As with any scenario, I thought carefully about the factors when I got the call — in the middle of a different class period, an hour before heading out of town, shoveling down a Chobani as my only meal of the day. The editors responded to my text and said they would stop by in 15 minutes. How will the questions I pose shape their discussion, I wondered?

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Research project explores news coverage framing of off-campus speech litigation


Trevor Ivan, a graduate assistant in the Center for Scholastic Journalism at Kent State from 2008 to 2012, recently finished his thesis, “A Framing Analysis of News Coverage Related to Litigation Connected to Online Student Speech That Originates Off-Campus.” Below, he discusses the study and its implications for scholastic journalism educators and press rights advocates.

by Trevor Ivan
From my own beginnings as a high school journalist, I’ve always understood that the news media present the public with a window to the world. Without the news, most of the countless interactions, occurrences, triumphs and tragedies that take place each day would remain the experience of but a handful of people.

But it’s always fascinated me to explore how the news media portray specific issues and people. While journalists often preach objectivity and fairness as central tenets of their craft, human nature—as well as time, spatial and resource constraints—influences how they gather and organize information.

Media scholars and sociologists often refer to that selection process as “framing” an issue. Robert Entman described framing in an article in the Journal of Communication as selecting some aspects about a given issue or experience to make them “more salient in a communication text, in such a way as to promote a particular problem definition, causal interpretation, moral evaluation, and/or treatment recommendation.” As a simplification, framing is a way to consider likely interpretations—Are the spending proposals in a budget bill a waste of money or an initiative to improve community life? Are police portrayed as guardians of public order or overzealous tyrants seeking power for its own end?

When I entered grad school, I started exploring framing as it related to political issues, namely how the news media framed both foreign policy and political candidates. However, one day the question struck me about how framing might apply to news coverage of scholastic press rights. The idea mulled around in my head, but I never did much with it until I was looking for a clearer focus for my master’s thesis.

I discovered the doctoral dissertation of Megan Fromm (an SPRC member). Her research examined how the news media framed eight seminal court cases related to high school and college student press freedom. It occurred to me that no one had explored how framing applied to coverage of court cases related to off-campus online speech, a very relevant issue given the rise of online social networking and easily accessible publishing tools.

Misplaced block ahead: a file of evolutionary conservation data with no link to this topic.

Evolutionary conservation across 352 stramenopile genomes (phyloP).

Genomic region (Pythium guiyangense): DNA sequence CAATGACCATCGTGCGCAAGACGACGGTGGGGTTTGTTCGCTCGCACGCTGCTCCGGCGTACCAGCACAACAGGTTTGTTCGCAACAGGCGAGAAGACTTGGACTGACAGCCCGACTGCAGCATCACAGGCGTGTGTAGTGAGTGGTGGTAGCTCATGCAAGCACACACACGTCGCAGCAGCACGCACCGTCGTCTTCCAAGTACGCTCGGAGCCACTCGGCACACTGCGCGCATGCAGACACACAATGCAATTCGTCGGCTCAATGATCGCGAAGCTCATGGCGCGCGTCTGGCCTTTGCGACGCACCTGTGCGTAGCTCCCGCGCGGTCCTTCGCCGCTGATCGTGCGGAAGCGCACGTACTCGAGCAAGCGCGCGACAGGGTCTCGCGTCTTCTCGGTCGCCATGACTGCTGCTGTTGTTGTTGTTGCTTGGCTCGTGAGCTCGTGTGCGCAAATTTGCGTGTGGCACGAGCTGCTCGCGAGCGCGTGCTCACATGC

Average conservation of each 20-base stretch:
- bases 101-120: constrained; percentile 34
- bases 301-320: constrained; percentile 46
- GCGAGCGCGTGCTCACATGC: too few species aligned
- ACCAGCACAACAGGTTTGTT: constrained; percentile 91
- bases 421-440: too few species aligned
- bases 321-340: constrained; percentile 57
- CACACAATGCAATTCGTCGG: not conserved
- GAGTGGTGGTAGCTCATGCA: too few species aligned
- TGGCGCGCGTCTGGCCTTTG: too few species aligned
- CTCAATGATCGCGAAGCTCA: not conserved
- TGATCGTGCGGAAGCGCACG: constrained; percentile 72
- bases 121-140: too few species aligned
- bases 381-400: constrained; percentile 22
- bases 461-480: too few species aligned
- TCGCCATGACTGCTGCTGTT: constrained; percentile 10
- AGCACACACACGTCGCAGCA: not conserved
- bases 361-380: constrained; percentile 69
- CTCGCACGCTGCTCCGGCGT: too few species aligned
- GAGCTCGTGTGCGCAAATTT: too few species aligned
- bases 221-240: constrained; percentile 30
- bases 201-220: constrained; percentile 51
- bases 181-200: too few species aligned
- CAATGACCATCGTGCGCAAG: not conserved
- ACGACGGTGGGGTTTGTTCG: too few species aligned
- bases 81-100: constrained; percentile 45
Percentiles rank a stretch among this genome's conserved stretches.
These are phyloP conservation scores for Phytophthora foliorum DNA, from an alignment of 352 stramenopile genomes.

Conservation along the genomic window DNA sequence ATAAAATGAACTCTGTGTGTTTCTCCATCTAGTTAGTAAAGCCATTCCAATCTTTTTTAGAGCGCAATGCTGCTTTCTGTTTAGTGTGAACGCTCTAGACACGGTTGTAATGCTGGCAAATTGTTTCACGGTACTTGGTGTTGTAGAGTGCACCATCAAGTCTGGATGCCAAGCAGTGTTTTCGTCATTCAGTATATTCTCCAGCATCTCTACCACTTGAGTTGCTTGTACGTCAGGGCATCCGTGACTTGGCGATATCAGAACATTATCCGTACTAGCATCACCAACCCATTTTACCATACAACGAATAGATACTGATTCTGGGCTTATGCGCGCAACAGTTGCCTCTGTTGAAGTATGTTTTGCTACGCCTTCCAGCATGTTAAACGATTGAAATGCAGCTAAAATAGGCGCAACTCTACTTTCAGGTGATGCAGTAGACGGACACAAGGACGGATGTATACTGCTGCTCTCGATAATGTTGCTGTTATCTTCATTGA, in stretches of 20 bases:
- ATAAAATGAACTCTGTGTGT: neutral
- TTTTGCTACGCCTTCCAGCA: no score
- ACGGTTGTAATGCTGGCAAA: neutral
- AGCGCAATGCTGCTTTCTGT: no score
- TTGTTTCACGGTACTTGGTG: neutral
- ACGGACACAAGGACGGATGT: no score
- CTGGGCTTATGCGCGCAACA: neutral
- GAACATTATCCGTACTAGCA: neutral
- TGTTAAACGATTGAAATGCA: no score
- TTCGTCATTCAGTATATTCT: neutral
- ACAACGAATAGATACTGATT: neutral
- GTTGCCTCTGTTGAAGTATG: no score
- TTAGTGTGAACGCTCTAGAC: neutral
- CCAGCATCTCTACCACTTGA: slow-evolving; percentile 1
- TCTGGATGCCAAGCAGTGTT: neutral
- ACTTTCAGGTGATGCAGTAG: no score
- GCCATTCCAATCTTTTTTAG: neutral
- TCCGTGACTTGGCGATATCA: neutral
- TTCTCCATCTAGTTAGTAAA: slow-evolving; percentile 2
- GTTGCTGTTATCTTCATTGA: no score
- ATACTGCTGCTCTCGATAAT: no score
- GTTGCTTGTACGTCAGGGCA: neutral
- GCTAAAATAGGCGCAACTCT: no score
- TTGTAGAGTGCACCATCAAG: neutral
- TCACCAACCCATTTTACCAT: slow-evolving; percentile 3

Considering whether public school administrators, who act as government officials, do or should possess the right to discipline students for speech they create away from school grounds is pertinent to scholastic press advocates because government interference in speech always raises First Amendment concerns. In addition, any such discretion afforded to administrators to control off-campus speech could pave the way for discipline of independent student reporting or whistleblowing that take place off-campus.

Pitted against these free speech concerns is the equally pressing matter of finding effective ways to combat cyber bullying, especially when the speech is directed toward another student. Off-campus activities can profoundly affect the school environment. The online world furthers blurs the line between school and home.

This study was aimed at discovering how the news media discuss school discipline of off-campus speech given the somewhat precarious balance of free speech and personal safety. I paid particular attention to the legal context the stories contained as well as to how they portrayed the actions students and school administrators involved in the case and the online speech itself that precipitated the lawsuit.

I performed a textual analysis of 76 news stories related to four recent federal court cases that involved school discipline of off-campus online speech: Layshock v. Hermitage, J. S. v. Blue Mountain, Doninger v. Niehoff and Kowalski v. Berkeley County Schools. The Supreme Court denied hearing all four of the cases between October 2011 and January 2012.

Several significant findings emerged from the analysis: a lack of sufficient legal context, a conflicting frame that classified the student actors in the cases as either aggressors or victims of an overreach of school authority, a frame of strategic battle to describe how both parties in the case related to each other, a use of descriptors and qualifiers in place of specific details of the content of the speech that spurred the lawsuit, a general sense that the speech in the four cases was not worthy of First Amendment protection, and a conflicting frame of school administrators as the guardians of order versus overreacting victims.

You can read the full study at this link: